The Random Text Says: ""
Some Things Shouldn't Have Sequels
March 26, 2002 - 5:44 a.m.I'm Currently Avoiding:
I hate my computer. And I hate my room. I really must question my sanity...why am I staying here for another year? In about 15 minutes, I'm going to waste more of my precious time and procrastinate/work by watching AI and reading for class simultaneously. Mult-tasking is scary. Additionally, I feel compelled to share the fact that I have every intention of adding sugar to the pint? of strawberries I purchased and eating them while doing those other things. Did I buy sugar? Of course I didn't, don't be ridiculous. I stole a lot of those little tiny packets from the dining hall. Well...stole might be a bit harsh. I just took a bunch with me when I left after eating dinner. It isn't stealing if you paid for the meal...and trust me, I've paid entirely too much for the meal there. In fact, for the prices I pay per meal there, I should be able to take the silverware, plates, cups, trays, and chairs home with me if I so desire.
...hopefully there's enough sugar to either put me in catalyptic shock or wake me up. Either way would work.
You know what? Some things just shouldn't have sequels. Case in point: The Hunchback of Notre Dame II...I mean, I didn't even see the first cartoon, but it's just really wrong. Titanic should never, ever have a sequel. That also would be very, very wrong.
tenacious (adj. tuh-NAY-shuss)
1 a : not easily pulled apart : cohesive b : tending to adhere or cling especially to another substance
2 a : persistent in maintaining or adhering to something valued or habitual b : retentive
Tenacious has, for all of its nearly 400 years, adhered closely to its Latin antecedent: tenax, an adjective meaning tending to hold fast. Almost from the first, tenacious could suggest either figurative stick-to-itiveness or literal adhesion. Sticker burrs are tenacious, and so are athletes who don't let defeat get them down. We use tenacious of a good memory, too -- one that has a better than average capacity to hold information. But you can also have too much of a good thing. The addition in Latin of the prefix per- (thoroughly) to tenax led to our pertinacious, meaning "perversely persistent and difficult to get rid of." You might use pertinacious for the likes of rumors and telemarketers, for example.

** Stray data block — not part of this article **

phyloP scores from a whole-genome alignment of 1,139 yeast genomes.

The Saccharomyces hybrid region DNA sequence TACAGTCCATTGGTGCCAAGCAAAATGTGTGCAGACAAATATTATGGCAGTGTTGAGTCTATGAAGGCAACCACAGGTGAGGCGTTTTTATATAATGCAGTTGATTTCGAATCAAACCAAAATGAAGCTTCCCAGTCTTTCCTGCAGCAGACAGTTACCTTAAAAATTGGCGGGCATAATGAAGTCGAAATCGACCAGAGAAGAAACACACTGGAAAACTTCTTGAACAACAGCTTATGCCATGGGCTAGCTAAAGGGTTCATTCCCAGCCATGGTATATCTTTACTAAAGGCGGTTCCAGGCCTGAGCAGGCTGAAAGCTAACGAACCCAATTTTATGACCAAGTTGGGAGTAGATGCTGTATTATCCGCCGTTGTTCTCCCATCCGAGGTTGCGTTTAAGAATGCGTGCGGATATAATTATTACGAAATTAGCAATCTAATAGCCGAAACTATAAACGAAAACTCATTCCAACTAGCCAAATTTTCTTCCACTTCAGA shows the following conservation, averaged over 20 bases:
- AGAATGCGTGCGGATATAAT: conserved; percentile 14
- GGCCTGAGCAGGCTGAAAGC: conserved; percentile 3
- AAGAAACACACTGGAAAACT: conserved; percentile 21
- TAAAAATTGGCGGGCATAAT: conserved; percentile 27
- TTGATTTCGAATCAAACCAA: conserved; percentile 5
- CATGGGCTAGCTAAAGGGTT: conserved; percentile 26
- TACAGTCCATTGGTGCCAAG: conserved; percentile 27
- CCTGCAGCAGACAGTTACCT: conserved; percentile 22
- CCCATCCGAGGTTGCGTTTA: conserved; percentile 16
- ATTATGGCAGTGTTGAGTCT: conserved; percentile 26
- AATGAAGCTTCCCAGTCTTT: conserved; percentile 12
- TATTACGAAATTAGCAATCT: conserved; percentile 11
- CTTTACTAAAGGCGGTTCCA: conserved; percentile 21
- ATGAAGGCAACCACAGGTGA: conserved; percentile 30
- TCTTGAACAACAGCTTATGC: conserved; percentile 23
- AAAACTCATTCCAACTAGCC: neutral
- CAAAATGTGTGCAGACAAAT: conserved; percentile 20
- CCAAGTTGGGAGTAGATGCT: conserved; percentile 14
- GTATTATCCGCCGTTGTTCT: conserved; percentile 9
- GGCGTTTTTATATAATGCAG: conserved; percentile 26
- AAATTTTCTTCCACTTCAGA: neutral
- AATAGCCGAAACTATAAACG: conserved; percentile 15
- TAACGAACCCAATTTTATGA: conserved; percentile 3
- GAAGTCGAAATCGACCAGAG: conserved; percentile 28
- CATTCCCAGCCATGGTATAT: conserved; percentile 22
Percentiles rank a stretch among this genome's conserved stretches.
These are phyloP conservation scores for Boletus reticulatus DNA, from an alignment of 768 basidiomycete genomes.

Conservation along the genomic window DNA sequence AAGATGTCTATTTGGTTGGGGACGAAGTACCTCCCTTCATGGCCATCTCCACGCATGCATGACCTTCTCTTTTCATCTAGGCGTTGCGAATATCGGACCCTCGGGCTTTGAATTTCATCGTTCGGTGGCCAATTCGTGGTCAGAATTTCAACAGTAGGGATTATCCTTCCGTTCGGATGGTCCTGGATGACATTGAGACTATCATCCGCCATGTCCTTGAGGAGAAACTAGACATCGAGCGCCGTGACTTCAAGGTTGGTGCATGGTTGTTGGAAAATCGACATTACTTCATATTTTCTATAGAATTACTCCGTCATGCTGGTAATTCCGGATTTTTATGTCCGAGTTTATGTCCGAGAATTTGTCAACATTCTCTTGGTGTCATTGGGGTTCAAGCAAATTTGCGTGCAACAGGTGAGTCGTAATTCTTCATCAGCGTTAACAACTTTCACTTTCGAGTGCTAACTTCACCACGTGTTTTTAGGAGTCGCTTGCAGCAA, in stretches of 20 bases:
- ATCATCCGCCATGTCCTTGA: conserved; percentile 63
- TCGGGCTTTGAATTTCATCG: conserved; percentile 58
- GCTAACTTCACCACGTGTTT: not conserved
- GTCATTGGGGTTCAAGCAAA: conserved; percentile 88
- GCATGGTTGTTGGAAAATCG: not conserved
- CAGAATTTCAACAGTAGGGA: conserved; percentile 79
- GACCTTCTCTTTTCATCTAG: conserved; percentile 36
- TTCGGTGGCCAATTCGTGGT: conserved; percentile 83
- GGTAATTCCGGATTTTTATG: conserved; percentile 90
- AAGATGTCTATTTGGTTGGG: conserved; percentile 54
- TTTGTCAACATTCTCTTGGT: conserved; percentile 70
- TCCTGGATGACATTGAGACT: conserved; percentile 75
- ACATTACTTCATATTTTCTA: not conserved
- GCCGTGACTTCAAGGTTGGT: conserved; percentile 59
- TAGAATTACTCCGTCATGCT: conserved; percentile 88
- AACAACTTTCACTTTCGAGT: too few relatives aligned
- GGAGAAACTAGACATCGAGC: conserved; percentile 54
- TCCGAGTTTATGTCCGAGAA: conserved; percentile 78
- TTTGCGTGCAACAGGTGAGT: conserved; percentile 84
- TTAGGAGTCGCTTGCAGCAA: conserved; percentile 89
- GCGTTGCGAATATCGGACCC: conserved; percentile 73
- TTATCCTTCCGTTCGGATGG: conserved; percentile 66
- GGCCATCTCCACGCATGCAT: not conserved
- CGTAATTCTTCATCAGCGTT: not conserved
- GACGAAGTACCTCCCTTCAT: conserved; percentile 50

exemplary (adj. ig-ZEM-pluh-ree)
1 a : serving as a pattern b : deserving imitation : commendable; also : deserving imitation because of excellence
2 : serving as a warning : monitory
3 : serving as an example, instance, or illustration
Since the late 1500s, exemplary has been used in English for things deserving imitation. The word (and its close relatives example and exemplify) derives from the Latin noun exemplum, which means example. Usage commentators have sometimes warned against using exemplary as if it were simply a synonym of excellent, but clear-cut instances of such usage are hard to come by. When exemplary describes something excellent, as it often does, it almost always carries the further suggestion that the thing described is worthy of imitation.
Hmm...time to waste my time with AI...more later, whenever later may be.
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And I like it that way.